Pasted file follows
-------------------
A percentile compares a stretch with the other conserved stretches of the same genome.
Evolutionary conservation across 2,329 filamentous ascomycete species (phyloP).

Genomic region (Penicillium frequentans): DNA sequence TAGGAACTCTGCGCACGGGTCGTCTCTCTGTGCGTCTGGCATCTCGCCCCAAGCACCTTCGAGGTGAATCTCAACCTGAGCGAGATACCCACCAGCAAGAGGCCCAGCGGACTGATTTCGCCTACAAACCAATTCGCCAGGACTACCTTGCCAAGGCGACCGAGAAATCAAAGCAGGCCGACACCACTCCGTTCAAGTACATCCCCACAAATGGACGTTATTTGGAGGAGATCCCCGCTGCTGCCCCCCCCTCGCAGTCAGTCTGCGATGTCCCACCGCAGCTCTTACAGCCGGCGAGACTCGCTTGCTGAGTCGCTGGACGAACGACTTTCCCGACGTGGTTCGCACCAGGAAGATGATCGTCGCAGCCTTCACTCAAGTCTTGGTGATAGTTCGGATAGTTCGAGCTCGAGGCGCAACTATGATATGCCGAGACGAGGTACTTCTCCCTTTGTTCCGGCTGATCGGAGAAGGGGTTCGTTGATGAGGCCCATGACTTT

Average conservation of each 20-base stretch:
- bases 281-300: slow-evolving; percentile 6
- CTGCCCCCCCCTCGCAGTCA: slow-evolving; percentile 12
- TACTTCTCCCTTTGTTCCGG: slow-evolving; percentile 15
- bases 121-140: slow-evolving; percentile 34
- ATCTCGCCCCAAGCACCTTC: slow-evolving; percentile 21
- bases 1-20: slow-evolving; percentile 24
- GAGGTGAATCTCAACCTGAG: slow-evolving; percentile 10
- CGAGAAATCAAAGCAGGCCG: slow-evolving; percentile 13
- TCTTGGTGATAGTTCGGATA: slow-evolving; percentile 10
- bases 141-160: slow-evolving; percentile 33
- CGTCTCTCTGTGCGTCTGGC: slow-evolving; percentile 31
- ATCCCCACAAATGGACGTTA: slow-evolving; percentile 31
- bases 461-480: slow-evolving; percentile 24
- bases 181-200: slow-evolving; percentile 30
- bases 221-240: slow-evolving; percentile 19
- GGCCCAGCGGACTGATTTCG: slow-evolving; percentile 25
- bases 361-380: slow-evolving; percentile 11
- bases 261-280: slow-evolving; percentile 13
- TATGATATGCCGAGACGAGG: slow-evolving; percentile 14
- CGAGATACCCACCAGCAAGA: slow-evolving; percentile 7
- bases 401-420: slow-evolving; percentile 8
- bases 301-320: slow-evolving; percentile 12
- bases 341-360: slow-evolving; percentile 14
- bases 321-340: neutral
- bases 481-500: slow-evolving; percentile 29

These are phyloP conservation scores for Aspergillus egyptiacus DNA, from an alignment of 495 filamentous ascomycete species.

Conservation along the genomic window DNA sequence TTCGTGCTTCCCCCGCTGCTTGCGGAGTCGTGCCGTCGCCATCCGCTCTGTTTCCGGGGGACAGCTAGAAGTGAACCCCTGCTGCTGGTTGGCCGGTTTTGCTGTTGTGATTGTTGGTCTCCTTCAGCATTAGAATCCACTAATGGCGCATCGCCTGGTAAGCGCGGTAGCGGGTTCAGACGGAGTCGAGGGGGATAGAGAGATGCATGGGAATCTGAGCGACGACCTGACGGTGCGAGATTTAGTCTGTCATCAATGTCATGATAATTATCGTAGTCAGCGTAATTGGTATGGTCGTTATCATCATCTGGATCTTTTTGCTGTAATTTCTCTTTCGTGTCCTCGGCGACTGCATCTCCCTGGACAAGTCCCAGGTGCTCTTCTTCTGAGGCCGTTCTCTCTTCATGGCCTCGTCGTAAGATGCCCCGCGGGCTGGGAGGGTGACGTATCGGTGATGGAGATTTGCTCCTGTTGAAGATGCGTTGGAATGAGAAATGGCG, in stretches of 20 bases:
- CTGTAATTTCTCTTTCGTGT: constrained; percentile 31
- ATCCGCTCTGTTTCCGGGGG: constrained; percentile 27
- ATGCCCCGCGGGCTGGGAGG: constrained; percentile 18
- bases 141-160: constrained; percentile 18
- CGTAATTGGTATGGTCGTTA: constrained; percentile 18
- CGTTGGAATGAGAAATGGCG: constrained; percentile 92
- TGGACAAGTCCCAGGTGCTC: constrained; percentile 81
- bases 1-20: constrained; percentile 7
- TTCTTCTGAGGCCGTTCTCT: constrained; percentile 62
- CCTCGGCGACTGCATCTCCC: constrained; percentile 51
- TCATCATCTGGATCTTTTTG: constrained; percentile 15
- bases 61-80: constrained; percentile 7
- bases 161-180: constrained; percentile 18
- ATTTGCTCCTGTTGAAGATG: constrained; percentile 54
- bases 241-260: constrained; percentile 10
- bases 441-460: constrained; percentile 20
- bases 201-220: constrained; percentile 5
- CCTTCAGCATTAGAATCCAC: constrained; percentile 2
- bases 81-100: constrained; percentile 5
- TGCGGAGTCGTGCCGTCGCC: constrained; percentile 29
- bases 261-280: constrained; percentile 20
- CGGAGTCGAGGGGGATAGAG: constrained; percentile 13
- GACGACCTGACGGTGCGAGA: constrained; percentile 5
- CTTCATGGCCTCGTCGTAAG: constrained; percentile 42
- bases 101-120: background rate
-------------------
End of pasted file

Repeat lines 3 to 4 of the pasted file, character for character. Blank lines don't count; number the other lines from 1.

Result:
Genomic region (Penicillium frequentans): DNA sequence TAGGAACTCTGCGCACGGGTCGTCTCTCTGTGCGTCTGGCATCTCGCCCCAAGCACCTTCGAGGTGAATCTCAACCTGAGCGAGATACCCACCAGCAAGAGGCCCAGCGGACTGATTTCGCCTACAAACCAATTCGCCAGGACTACCTTGCCAAGGCGACCGAGAAATCAAAGCAGGCCGACACCACTCCGTTCAAGTACATCCCCACAAATGGACGTTATTTGGAGGAGATCCCCGCTGCTGCCCCCCCCTCGCAGTCAGTCTGCGATGTCCCACCGCAGCTCTTACAGCCGGCGAGACTCGCTTGCTGAGTCGCTGGACGAACGACTTTCCCGACGTGGTTCGCACCAGGAAGATGATCGTCGCAGCCTTCACTCAAGTCTTGGTGATAGTTCGGATAGTTCGAGCTCGAGGCGCAACTATGATATGCCGAGACGAGGTACTTCTCCCTTTGTTCCGGCTGATCGGAGAAGGGGTTCGTTGATGAGGCCCATGACTTT

Average conservation of each 20-base stretch: